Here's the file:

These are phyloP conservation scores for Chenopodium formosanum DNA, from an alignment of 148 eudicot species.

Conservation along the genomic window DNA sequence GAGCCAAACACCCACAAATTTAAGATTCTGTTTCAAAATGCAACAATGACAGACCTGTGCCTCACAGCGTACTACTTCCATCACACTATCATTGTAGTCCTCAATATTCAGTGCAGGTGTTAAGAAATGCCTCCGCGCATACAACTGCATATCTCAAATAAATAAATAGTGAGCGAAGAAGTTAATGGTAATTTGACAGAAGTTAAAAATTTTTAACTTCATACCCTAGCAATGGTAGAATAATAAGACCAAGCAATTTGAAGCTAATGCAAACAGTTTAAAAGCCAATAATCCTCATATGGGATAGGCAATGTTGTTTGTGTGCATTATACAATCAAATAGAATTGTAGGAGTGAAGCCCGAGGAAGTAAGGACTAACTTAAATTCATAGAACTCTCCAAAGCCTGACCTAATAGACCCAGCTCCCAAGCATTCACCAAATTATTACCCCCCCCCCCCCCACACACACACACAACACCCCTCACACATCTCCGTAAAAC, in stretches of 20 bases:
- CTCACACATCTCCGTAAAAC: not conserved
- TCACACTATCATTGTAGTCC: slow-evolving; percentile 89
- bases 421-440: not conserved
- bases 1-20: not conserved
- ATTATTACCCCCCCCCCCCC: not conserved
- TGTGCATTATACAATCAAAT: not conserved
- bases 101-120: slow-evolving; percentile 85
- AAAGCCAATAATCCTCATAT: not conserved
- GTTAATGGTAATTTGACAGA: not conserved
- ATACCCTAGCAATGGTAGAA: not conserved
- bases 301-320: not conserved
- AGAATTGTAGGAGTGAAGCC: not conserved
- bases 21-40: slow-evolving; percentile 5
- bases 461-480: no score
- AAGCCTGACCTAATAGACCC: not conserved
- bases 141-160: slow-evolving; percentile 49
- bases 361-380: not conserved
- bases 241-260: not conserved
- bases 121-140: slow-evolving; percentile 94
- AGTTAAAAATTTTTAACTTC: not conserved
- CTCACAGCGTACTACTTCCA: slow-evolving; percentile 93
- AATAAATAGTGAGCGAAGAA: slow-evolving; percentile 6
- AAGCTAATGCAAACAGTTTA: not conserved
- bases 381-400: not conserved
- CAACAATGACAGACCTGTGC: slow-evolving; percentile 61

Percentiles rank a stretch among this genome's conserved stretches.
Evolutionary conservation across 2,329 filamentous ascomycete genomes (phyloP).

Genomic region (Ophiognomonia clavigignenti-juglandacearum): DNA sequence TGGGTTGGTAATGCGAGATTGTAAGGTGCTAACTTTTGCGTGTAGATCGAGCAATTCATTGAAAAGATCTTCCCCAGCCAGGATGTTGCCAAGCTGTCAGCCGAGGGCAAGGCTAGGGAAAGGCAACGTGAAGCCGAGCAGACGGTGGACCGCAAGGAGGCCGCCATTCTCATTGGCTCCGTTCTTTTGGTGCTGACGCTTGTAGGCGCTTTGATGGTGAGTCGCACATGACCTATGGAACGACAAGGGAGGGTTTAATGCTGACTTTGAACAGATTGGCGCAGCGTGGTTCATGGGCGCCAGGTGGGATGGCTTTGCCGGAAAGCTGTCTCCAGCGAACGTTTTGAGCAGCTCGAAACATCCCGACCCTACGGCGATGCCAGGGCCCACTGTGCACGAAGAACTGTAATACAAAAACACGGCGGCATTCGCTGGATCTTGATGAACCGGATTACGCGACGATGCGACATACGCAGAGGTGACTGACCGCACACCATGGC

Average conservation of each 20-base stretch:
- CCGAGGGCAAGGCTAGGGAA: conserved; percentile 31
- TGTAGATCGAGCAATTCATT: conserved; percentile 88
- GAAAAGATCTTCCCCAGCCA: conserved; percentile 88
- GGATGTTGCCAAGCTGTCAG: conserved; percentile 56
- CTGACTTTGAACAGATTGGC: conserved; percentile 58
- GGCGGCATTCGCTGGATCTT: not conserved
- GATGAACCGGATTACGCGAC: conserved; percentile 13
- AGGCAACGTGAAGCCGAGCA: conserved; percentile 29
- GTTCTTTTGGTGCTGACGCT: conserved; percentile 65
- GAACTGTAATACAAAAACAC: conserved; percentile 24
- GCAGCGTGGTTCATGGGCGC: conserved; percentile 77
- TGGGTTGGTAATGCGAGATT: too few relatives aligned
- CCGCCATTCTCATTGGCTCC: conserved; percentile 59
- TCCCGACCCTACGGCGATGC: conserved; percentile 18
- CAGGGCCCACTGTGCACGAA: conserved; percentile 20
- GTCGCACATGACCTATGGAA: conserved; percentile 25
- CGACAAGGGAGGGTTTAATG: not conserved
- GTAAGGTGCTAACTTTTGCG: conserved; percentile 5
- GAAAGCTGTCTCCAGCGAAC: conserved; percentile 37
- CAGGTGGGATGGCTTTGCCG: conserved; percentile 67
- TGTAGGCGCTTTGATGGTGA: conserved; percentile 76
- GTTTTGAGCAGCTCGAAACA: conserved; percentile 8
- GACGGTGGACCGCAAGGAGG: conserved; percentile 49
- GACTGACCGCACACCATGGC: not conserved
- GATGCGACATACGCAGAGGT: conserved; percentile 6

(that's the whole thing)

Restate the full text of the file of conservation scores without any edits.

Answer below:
These are phyloP conservation scores for Chenopodium formosanum DNA, from an alignment of 148 eudicot species.

Conservation along the genomic window DNA sequence GAGCCAAACACCCACAAATTTAAGATTCTGTTTCAAAATGCAACAATGACAGACCTGTGCCTCACAGCGTACTACTTCCATCACACTATCATTGTAGTCCTCAATATTCAGTGCAGGTGTTAAGAAATGCCTCCGCGCATACAACTGCATATCTCAAATAAATAAATAGTGAGCGAAGAAGTTAATGGTAATTTGACAGAAGTTAAAAATTTTTAACTTCATACCCTAGCAATGGTAGAATAATAAGACCAAGCAATTTGAAGCTAATGCAAACAGTTTAAAAGCCAATAATCCTCATATGGGATAGGCAATGTTGTTTGTGTGCATTATACAATCAAATAGAATTGTAGGAGTGAAGCCCGAGGAAGTAAGGACTAACTTAAATTCATAGAACTCTCCAAAGCCTGACCTAATAGACCCAGCTCCCAAGCATTCACCAAATTATTACCCCCCCCCCCCCCACACACACACACAACACCCCTCACACATCTCCGTAAAAC, in stretches of 20 bases:
- CTCACACATCTCCGTAAAAC: not conserved
- TCACACTATCATTGTAGTCC: slow-evolving; percentile 89
- bases 421-440: not conserved
- bases 1-20: not conserved
- ATTATTACCCCCCCCCCCCC: not conserved
- TGTGCATTATACAATCAAAT: not conserved
- bases 101-120: slow-evolving; percentile 85
- AAAGCCAATAATCCTCATAT: not conserved
- GTTAATGGTAATTTGACAGA: not conserved
- ATACCCTAGCAATGGTAGAA: not conserved
- bases 301-320: not conserved
- AGAATTGTAGGAGTGAAGCC: not conserved
- bases 21-40: slow-evolving; percentile 5
- bases 461-480: no score
- AAGCCTGACCTAATAGACCC: not conserved
- bases 141-160: slow-evolving; percentile 49
- bases 361-380: not conserved
- bases 241-260: not conserved
- bases 121-140: slow-evolving; percentile 94
- AGTTAAAAATTTTTAACTTC: not conserved
- CTCACAGCGTACTACTTCCA: slow-evolving; percentile 93
- AATAAATAGTGAGCGAAGAA: slow-evolving; percentile 6
- AAGCTAATGCAAACAGTTTA: not conserved
- bases 381-400: not conserved
- CAACAATGACAGACCTGTGC: slow-evolving; percentile 61

Percentiles rank a stretch among this genome's conserved stretches.
Evolutionary conservation across 2,329 filamentous ascomycete genomes (phyloP).

Genomic region (Ophiognomonia clavigignenti-juglandacearum): DNA sequence TGGGTTGGTAATGCGAGATTGTAAGGTGCTAACTTTTGCGTGTAGATCGAGCAATTCATTGAAAAGATCTTCCCCAGCCAGGATGTTGCCAAGCTGTCAGCCGAGGGCAAGGCTAGGGAAAGGCAACGTGAAGCCGAGCAGACGGTGGACCGCAAGGAGGCCGCCATTCTCATTGGCTCCGTTCTTTTGGTGCTGACGCTTGTAGGCGCTTTGATGGTGAGTCGCACATGACCTATGGAACGACAAGGGAGGGTTTAATGCTGACTTTGAACAGATTGGCGCAGCGTGGTTCATGGGCGCCAGGTGGGATGGCTTTGCCGGAAAGCTGTCTCCAGCGAACGTTTTGAGCAGCTCGAAACATCCCGACCCTACGGCGATGCCAGGGCCCACTGTGCACGAAGAACTGTAATACAAAAACACGGCGGCATTCGCTGGATCTTGATGAACCGGATTACGCGACGATGCGACATACGCAGAGGTGACTGACCGCACACCATGGC

Average conservation of each 20-base stretch:
- CCGAGGGCAAGGCTAGGGAA: conserved; percentile 31
- TGTAGATCGAGCAATTCATT: conserved; percentile 88
- GAAAAGATCTTCCCCAGCCA: conserved; percentile 88
- GGATGTTGCCAAGCTGTCAG: conserved; percentile 56
- CTGACTTTGAACAGATTGGC: conserved; percentile 58
- GGCGGCATTCGCTGGATCTT: not conserved
- GATGAACCGGATTACGCGAC: conserved; percentile 13
- AGGCAACGTGAAGCCGAGCA: conserved; percentile 29
- GTTCTTTTGGTGCTGACGCT: conserved; percentile 65
- GAACTGTAATACAAAAACAC: conserved; percentile 24
- GCAGCGTGGTTCATGGGCGC: conserved; percentile 77
- TGGGTTGGTAATGCGAGATT: too few relatives aligned
- CCGCCATTCTCATTGGCTCC: conserved; percentile 59
- TCCCGACCCTACGGCGATGC: conserved; percentile 18
- CAGGGCCCACTGTGCACGAA: conserved; percentile 20
- GTCGCACATGACCTATGGAA: conserved; percentile 25
- CGACAAGGGAGGGTTTAATG: not conserved
- GTAAGGTGCTAACTTTTGCG: conserved; percentile 5
- GAAAGCTGTCTCCAGCGAAC: conserved; percentile 37
- CAGGTGGGATGGCTTTGCCG: conserved; percentile 67
- TGTAGGCGCTTTGATGGTGA: conserved; percentile 76
- GTTTTGAGCAGCTCGAAACA: conserved; percentile 8
- GACGGTGGACCGCAAGGAGG: conserved; percentile 49
- GACTGACCGCACACCATGGC: not conserved
- GATGCGACATACGCAGAGGT: conserved; percentile 6